This is only a guess but I would start by looking for loose or corroded ground wires. There are many of them on every vehicle and they share common bolts on the body. A corroded or loose connection will cause current to "back feed" and affect other circuits. In particular, there is a low pressure cutout switch for the air conditioning system that lives near the right hood hinge right by the Transmission Computer. They could share a ground connection. The AC compressor is near the solenoid pack on the transmission and they could share a ground connection.
Another possibility is voltage spikes. Spikes are created by coils of wire when current flow is turned off. That's how ignition coils work and in that case they're desirable. There's a coil of wire in the electrically-operated clutch for the AC compressor and there's a coil of wire in the relay that turns the compressor on and off. Sometimes a voltage spike will cause a computer to lock up or do weird things. You have to turn the ignition switch off and back on to reset them. If this is the problem, you might try unplugging the compressor relay in the fuse box under the hood, then turn the AC system on while driving to see if the transmission keeps on working. The AC won't get cold but that's not important right now. If the transmission still acts up, at least we will know it's not due to voltage spikes from the compressor clutch. Instead of that relay, you can also try unplugging the compressor clutch itself but that's a little harder to get to.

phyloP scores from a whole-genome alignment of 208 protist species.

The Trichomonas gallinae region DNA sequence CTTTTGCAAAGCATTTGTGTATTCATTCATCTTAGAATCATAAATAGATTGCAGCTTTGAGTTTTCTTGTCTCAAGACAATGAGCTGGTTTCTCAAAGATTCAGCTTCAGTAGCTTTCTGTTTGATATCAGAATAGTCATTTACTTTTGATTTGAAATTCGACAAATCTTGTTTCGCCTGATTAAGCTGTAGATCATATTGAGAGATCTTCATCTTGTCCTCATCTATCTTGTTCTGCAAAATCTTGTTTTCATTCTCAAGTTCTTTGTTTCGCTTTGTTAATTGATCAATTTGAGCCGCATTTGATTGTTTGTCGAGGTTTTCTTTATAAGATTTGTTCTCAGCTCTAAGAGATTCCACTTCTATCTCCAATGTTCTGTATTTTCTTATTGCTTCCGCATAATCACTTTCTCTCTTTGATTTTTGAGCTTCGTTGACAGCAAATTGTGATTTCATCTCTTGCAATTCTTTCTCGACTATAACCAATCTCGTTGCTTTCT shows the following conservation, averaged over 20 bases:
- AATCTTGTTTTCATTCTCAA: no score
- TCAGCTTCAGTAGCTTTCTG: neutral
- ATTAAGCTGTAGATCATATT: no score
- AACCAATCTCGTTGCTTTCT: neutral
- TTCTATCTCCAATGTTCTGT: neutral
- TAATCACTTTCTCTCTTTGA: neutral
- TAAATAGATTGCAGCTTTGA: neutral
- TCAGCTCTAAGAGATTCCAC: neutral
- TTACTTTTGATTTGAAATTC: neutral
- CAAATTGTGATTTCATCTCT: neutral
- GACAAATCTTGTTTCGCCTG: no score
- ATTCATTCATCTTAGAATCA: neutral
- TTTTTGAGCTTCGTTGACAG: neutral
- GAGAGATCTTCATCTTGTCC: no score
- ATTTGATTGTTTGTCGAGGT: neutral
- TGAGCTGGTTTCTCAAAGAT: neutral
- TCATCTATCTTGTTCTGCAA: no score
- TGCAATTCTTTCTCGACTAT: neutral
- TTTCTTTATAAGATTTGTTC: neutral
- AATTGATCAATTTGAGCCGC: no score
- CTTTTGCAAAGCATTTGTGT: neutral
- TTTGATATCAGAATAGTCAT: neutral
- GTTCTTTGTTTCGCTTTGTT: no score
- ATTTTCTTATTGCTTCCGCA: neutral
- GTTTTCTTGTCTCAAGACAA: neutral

General Motors has had a HUGE problem with voltage spikes from their miserable generators they redesigned starting in the '87 model year. They cause all kinds of problems with computers on those cars and they cause repeat generator failures. The fix to reduce the repeat generator failures is to replace the perfectly good battery if it is more than two years old. As they age, they lose their ability to absorb and dampen those voltage spikes. That's something you might consider too if your battery is getting near its five-year expected life. Chrysler has never had a history of voltage spike / battery / alternator problems but that doesn't mean it can't happen.
I would start by reading the fault codes in the Transmission Computer and resolving those issues first. If an electrical problem is related to a loose or corroded connection, the code(s) should provide a place to start looking. Do not disconnect a battery cable before having the codes read. Doing so will erase any codes, then that valuable information will be lost.
Wednesday, May 30th, 2012 AT 11:29 PM